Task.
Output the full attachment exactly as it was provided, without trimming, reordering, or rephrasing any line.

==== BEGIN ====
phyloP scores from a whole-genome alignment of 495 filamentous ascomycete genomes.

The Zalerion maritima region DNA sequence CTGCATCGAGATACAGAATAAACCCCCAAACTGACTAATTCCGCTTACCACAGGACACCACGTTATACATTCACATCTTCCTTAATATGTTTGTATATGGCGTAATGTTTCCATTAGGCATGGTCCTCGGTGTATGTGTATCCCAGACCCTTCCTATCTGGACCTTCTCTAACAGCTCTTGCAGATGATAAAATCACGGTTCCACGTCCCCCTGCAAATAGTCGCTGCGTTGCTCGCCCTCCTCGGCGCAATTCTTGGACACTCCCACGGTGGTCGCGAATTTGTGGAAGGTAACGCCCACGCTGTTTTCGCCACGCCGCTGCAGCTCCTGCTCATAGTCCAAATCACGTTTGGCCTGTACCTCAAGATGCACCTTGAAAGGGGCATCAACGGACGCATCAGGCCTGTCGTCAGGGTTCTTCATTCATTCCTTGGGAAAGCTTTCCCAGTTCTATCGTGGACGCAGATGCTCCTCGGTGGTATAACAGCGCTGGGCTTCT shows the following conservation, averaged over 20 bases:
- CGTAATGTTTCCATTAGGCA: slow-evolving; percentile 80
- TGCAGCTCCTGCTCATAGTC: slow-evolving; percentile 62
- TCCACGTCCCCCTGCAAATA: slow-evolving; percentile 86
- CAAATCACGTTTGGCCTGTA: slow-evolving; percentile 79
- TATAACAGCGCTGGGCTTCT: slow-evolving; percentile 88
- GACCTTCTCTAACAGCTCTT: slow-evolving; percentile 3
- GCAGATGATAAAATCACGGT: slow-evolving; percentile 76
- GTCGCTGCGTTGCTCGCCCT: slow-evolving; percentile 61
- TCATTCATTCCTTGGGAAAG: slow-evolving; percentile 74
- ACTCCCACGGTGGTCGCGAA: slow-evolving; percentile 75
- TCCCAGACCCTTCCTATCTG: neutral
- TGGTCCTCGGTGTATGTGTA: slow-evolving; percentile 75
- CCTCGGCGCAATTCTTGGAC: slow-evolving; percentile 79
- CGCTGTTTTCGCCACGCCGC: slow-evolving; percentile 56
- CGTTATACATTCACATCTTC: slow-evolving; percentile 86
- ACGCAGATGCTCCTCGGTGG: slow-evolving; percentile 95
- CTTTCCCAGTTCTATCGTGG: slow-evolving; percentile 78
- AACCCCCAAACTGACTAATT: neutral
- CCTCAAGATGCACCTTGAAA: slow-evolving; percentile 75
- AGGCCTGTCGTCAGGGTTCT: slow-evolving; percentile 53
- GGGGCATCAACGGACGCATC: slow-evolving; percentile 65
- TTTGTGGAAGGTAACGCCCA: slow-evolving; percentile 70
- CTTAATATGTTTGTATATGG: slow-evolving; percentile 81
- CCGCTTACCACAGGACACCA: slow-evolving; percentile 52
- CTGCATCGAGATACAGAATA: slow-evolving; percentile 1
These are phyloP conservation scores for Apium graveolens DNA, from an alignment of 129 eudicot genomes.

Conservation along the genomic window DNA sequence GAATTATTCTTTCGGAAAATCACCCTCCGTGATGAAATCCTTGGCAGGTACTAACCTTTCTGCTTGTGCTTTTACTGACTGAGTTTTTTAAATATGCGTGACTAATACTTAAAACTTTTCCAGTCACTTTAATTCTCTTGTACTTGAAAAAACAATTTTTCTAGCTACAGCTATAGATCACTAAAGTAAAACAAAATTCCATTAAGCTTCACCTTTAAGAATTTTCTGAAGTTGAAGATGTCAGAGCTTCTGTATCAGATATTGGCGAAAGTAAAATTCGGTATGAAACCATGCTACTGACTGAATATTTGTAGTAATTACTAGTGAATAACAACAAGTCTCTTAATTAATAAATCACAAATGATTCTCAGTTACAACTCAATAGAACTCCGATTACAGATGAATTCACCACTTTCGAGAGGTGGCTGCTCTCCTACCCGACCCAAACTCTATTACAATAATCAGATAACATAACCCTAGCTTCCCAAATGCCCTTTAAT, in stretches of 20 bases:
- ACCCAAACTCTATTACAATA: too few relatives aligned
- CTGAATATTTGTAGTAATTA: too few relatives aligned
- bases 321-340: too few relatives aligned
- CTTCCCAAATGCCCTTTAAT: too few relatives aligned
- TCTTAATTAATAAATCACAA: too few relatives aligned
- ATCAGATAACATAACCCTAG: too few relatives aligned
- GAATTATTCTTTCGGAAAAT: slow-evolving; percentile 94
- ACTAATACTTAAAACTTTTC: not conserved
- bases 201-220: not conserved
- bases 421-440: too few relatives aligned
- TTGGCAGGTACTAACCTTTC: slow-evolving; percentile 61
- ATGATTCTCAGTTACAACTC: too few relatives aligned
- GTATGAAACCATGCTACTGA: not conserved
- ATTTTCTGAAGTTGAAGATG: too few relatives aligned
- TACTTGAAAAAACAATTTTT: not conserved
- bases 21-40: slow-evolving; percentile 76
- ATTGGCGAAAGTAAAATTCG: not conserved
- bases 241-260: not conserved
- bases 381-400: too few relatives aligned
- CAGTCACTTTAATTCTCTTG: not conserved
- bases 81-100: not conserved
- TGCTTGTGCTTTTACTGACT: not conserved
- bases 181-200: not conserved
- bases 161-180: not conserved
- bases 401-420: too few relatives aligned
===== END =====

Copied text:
phyloP scores from a whole-genome alignment of 495 filamentous ascomycete genomes.

The Zalerion maritima region DNA sequence CTGCATCGAGATACAGAATAAACCCCCAAACTGACTAATTCCGCTTACCACAGGACACCACGTTATACATTCACATCTTCCTTAATATGTTTGTATATGGCGTAATGTTTCCATTAGGCATGGTCCTCGGTGTATGTGTATCCCAGACCCTTCCTATCTGGACCTTCTCTAACAGCTCTTGCAGATGATAAAATCACGGTTCCACGTCCCCCTGCAAATAGTCGCTGCGTTGCTCGCCCTCCTCGGCGCAATTCTTGGACACTCCCACGGTGGTCGCGAATTTGTGGAAGGTAACGCCCACGCTGTTTTCGCCACGCCGCTGCAGCTCCTGCTCATAGTCCAAATCACGTTTGGCCTGTACCTCAAGATGCACCTTGAAAGGGGCATCAACGGACGCATCAGGCCTGTCGTCAGGGTTCTTCATTCATTCCTTGGGAAAGCTTTCCCAGTTCTATCGTGGACGCAGATGCTCCTCGGTGGTATAACAGCGCTGGGCTTCT shows the following conservation, averaged over 20 bases:
- CGTAATGTTTCCATTAGGCA: slow-evolving; percentile 80
- TGCAGCTCCTGCTCATAGTC: slow-evolving; percentile 62
- TCCACGTCCCCCTGCAAATA: slow-evolving; percentile 86
- CAAATCACGTTTGGCCTGTA: slow-evolving; percentile 79
- TATAACAGCGCTGGGCTTCT: slow-evolving; percentile 88
- GACCTTCTCTAACAGCTCTT: slow-evolving; percentile 3
- GCAGATGATAAAATCACGGT: slow-evolving; percentile 76
- GTCGCTGCGTTGCTCGCCCT: slow-evolving; percentile 61
- TCATTCATTCCTTGGGAAAG: slow-evolving; percentile 74
- ACTCCCACGGTGGTCGCGAA: slow-evolving; percentile 75
- TCCCAGACCCTTCCTATCTG: neutral
- TGGTCCTCGGTGTATGTGTA: slow-evolving; percentile 75
- CCTCGGCGCAATTCTTGGAC: slow-evolving; percentile 79
- CGCTGTTTTCGCCACGCCGC: slow-evolving; percentile 56
- CGTTATACATTCACATCTTC: slow-evolving; percentile 86
- ACGCAGATGCTCCTCGGTGG: slow-evolving; percentile 95
- CTTTCCCAGTTCTATCGTGG: slow-evolving; percentile 78
- AACCCCCAAACTGACTAATT: neutral
- CCTCAAGATGCACCTTGAAA: slow-evolving; percentile 75
- AGGCCTGTCGTCAGGGTTCT: slow-evolving; percentile 53
- GGGGCATCAACGGACGCATC: slow-evolving; percentile 65
- TTTGTGGAAGGTAACGCCCA: slow-evolving; percentile 70
- CTTAATATGTTTGTATATGG: slow-evolving; percentile 81
- CCGCTTACCACAGGACACCA: slow-evolving; percentile 52
- CTGCATCGAGATACAGAATA: slow-evolving; percentile 1
These are phyloP conservation scores for Apium graveolens DNA, from an alignment of 129 eudicot genomes.

Conservation along the genomic window DNA sequence GAATTATTCTTTCGGAAAATCACCCTCCGTGATGAAATCCTTGGCAGGTACTAACCTTTCTGCTTGTGCTTTTACTGACTGAGTTTTTTAAATATGCGTGACTAATACTTAAAACTTTTCCAGTCACTTTAATTCTCTTGTACTTGAAAAAACAATTTTTCTAGCTACAGCTATAGATCACTAAAGTAAAACAAAATTCCATTAAGCTTCACCTTTAAGAATTTTCTGAAGTTGAAGATGTCAGAGCTTCTGTATCAGATATTGGCGAAAGTAAAATTCGGTATGAAACCATGCTACTGACTGAATATTTGTAGTAATTACTAGTGAATAACAACAAGTCTCTTAATTAATAAATCACAAATGATTCTCAGTTACAACTCAATAGAACTCCGATTACAGATGAATTCACCACTTTCGAGAGGTGGCTGCTCTCCTACCCGACCCAAACTCTATTACAATAATCAGATAACATAACCCTAGCTTCCCAAATGCCCTTTAAT, in stretches of 20 bases:
- ACCCAAACTCTATTACAATA: too few relatives aligned
- CTGAATATTTGTAGTAATTA: too few relatives aligned
- bases 321-340: too few relatives aligned
- CTTCCCAAATGCCCTTTAAT: too few relatives aligned
- TCTTAATTAATAAATCACAA: too few relatives aligned
- ATCAGATAACATAACCCTAG: too few relatives aligned
- GAATTATTCTTTCGGAAAAT: slow-evolving; percentile 94
- ACTAATACTTAAAACTTTTC: not conserved
- bases 201-220: not conserved
- bases 421-440: too few relatives aligned
- TTGGCAGGTACTAACCTTTC: slow-evolving; percentile 61
- ATGATTCTCAGTTACAACTC: too few relatives aligned
- GTATGAAACCATGCTACTGA: not conserved
- ATTTTCTGAAGTTGAAGATG: too few relatives aligned
- TACTTGAAAAAACAATTTTT: not conserved
- bases 21-40: slow-evolving; percentile 76
- ATTGGCGAAAGTAAAATTCG: not conserved
- bases 241-260: not conserved
- bases 381-400: too few relatives aligned
- CAGTCACTTTAATTCTCTTG: not conserved
- bases 81-100: not conserved
- TGCTTGTGCTTTTACTGACT: not conserved
- bases 181-200: not conserved
- bases 161-180: not conserved
- bases 401-420: too few relatives aligned